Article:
Even as it preaches global arms control, the Clinton administration has quietly added substantial new punch to the America's atomic arsenal.
The radar-evading B-2 "stealth" bomber was officially put into the US nuclear force April 1. And the Air Force now has an atomic bomb to be used by the B-2 against underground bunkers. The 12-foot-long B61-11 drills deep into the earth before exploding in a small blast whose shockwaves can crush targets hundreds of feet below.
The weapons are the biggest enhancement of US nuclear capability since the cold war's end. The US can now launch precision raids from its own soil against command bunkers in Russia or the kind of chemical-weapons factory the US says Libya is building inside a mountain.
Defense officials suspect an increase in such underground complexes since the pummeling Iraqi facilities took in the Gulf war.
But arms-control experts scorn the weapons as destabilizing perpetuations of the arms race and new impediments to global disarmament.
The dispute has further intensified the debate over post-cold-war US nuclear policy ignited when former senior US generals joined in December with counterparts from Russia and elsewhere to call for the elimination of atomic weapons.
"This does seem to be a sort of 'in your face' policy at a time when the US is trying to convince the rest of the world not to develop nuclear weapons and to decrease their arsenals," says Joe Cirincione of the Henry L. Stimson Center, a Washington think tank that specializes in conflict resolution.
"For those who think that these are problems that disappeared with the end of the cold war, this is a wake-up call," he says.
Mr. Cirincione and other critics contend that by boosting the capability to wage nuclear war, the Clinton administration is raising serious questions about the US commitment to nuclear arms control. One result could be to further stiffen the Russian parliament's refusal to ratify the 1993 START II accord on reducing nuclear warheads, they say.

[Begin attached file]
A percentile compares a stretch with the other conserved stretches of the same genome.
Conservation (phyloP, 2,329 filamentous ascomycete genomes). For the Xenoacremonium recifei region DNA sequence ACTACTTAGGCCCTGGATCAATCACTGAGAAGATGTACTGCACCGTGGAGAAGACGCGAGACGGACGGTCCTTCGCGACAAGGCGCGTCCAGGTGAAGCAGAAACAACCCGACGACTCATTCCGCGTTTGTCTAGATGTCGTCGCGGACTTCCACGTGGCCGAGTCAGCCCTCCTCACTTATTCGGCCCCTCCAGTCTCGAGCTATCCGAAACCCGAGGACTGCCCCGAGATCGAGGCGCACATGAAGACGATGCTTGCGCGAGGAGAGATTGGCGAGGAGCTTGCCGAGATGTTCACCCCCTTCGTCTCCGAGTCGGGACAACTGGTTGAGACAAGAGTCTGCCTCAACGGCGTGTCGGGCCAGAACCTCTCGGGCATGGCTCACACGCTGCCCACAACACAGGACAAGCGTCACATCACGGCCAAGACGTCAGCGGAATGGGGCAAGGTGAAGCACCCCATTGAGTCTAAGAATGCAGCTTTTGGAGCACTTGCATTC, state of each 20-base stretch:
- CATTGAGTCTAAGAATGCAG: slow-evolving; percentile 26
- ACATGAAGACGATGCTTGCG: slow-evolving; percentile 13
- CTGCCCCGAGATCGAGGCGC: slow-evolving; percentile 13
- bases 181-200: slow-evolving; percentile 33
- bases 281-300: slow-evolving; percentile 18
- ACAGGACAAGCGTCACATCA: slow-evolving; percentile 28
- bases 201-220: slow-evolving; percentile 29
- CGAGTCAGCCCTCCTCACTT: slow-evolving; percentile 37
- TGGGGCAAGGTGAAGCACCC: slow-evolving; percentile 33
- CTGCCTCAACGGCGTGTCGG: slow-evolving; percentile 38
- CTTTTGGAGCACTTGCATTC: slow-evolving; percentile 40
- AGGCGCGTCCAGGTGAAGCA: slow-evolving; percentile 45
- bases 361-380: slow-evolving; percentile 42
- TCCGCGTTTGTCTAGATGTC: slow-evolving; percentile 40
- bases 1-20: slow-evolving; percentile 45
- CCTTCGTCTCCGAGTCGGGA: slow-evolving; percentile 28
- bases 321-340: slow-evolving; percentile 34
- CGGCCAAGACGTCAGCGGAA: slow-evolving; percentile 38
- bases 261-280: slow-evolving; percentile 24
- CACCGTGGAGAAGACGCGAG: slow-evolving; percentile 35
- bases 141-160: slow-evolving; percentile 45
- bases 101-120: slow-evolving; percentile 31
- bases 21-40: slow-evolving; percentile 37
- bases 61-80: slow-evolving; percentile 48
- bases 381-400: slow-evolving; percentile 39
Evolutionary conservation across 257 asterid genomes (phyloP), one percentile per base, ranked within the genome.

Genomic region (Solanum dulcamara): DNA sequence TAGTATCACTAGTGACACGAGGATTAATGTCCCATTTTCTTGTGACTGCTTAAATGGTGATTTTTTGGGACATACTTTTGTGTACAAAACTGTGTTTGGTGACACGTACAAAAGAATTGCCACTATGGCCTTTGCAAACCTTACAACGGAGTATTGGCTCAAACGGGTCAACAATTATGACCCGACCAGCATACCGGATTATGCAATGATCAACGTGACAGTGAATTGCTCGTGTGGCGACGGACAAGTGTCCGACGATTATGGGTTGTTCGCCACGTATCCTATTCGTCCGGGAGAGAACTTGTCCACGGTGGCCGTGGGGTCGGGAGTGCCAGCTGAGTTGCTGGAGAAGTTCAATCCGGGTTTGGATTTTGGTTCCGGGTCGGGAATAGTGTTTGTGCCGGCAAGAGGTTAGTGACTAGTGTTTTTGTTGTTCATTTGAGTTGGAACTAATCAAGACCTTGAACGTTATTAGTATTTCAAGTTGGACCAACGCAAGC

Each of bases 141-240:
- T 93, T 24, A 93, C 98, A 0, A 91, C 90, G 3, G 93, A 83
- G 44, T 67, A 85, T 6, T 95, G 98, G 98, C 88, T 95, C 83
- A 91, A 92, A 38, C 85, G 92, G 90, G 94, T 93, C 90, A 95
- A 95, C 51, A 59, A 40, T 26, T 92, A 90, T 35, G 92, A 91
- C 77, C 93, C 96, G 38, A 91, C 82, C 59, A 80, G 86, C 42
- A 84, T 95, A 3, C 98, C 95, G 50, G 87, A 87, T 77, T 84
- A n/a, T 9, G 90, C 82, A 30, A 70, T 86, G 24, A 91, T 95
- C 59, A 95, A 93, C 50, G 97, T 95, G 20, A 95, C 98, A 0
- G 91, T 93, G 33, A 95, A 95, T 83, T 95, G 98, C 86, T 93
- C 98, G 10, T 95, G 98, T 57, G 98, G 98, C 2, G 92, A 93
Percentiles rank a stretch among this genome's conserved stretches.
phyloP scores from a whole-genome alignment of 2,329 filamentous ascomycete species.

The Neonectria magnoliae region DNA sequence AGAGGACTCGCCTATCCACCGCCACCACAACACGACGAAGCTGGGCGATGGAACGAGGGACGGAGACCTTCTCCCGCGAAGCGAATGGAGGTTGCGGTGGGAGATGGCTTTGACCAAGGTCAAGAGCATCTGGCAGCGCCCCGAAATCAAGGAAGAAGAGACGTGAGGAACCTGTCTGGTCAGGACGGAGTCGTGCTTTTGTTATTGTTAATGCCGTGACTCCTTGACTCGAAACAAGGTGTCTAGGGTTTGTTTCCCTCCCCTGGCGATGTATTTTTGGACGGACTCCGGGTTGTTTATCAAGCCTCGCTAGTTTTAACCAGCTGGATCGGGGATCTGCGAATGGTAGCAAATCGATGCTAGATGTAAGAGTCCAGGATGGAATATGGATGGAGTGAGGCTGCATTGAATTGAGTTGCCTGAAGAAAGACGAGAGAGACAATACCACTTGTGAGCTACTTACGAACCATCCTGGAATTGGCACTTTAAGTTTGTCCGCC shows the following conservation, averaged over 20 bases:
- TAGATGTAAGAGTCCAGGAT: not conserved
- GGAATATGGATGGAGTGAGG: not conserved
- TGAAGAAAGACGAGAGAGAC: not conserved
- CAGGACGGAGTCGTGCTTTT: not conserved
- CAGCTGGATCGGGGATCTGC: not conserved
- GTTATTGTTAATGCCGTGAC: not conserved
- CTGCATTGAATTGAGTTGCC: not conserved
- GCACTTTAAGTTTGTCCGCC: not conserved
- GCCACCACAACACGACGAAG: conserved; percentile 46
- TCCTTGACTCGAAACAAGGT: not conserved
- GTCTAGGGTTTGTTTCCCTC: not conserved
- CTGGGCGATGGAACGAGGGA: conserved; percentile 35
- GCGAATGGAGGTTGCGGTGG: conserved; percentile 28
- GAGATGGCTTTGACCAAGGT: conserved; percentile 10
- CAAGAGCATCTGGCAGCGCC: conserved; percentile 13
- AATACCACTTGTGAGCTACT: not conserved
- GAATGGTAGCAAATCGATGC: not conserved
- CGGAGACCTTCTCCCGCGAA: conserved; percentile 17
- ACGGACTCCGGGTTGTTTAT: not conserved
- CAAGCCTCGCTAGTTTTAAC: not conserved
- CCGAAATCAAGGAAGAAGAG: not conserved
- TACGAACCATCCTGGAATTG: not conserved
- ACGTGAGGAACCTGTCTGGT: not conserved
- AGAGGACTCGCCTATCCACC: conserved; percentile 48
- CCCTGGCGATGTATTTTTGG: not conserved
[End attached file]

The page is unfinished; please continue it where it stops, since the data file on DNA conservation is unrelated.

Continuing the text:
Critics also contend that enhancing the US atomic arsenal flies in the face of popular domestic sentiments. A survey released last week by the Abolition 2000 anti-nuclear coalition found that a majority of Americans support the elimination of all atomic arms.
Russia, China, and other threats
US officials insist that the administration is committed to the eventual elimination of nuclear arms. They point to the ongoing cuts in warheads under the START I accord with Moscow, US ratification of START II, and the recent offer by the administration to Russia of further reductions in a START III agreement.
But, officials add, with Russia and China improving their atomic capabilities and foes such as Iran and Libya pursuing the development of weapons of mass destruction, the US nuclear deterrent must be kept as effective as possible within the bounds of international arms-control treaties.
"What we are doing ... is saying to other nations that if you bury bunkers like Saddam Hussein did, you will be at risk," asserts Kathleen Bailey of the Lawrence Livermore National Laboratory in Livermore, Calif., one of the nation's nuclear-weapons design labs. "It is a good message in terms of non-proliferation," she says.
New or not?
The dispute over the two new weapons involves several issues. They include whether the B61-11 is a new warhead, as some arms control advocates contend, or simply a modified version of an existing design that was mandated by safety considerations, as the Clinton administration insists.
The question goes to a pledge the US has repeated mantra-like since 1993 that it has no intention of designing or building new warheads.
Critics say the B61-11 breeches that undertaking, weakening the 1968 Nuclear Non-Proliferation Treaty, which won indefinite extension at the United Nations in 1995.
By continuing to improve its arsenal, they say, the US may encourage would-be third-world nuclear powers to ignore the treaty and pursue clandestine atomic programs.
Such a trend could also occur because most of the potential targets against which the B-2/B61-11 combination would be used are in the third world, critics argue.
They also are concerned that the US is undermining the 1996 Comprehensive Test Ban Treaty (CTBT), which prohibits test explosions and was approved by the UN in September.
The B61-11 was produced through a new program in which the US is substituting test explosions for computer simulations to maintain the safety of its warheads. While the program is allowed by the CTBT, critics say its use to produce new weapons could impede or jeopardize the pact's chances of winning ratification by a requisite 44 countries.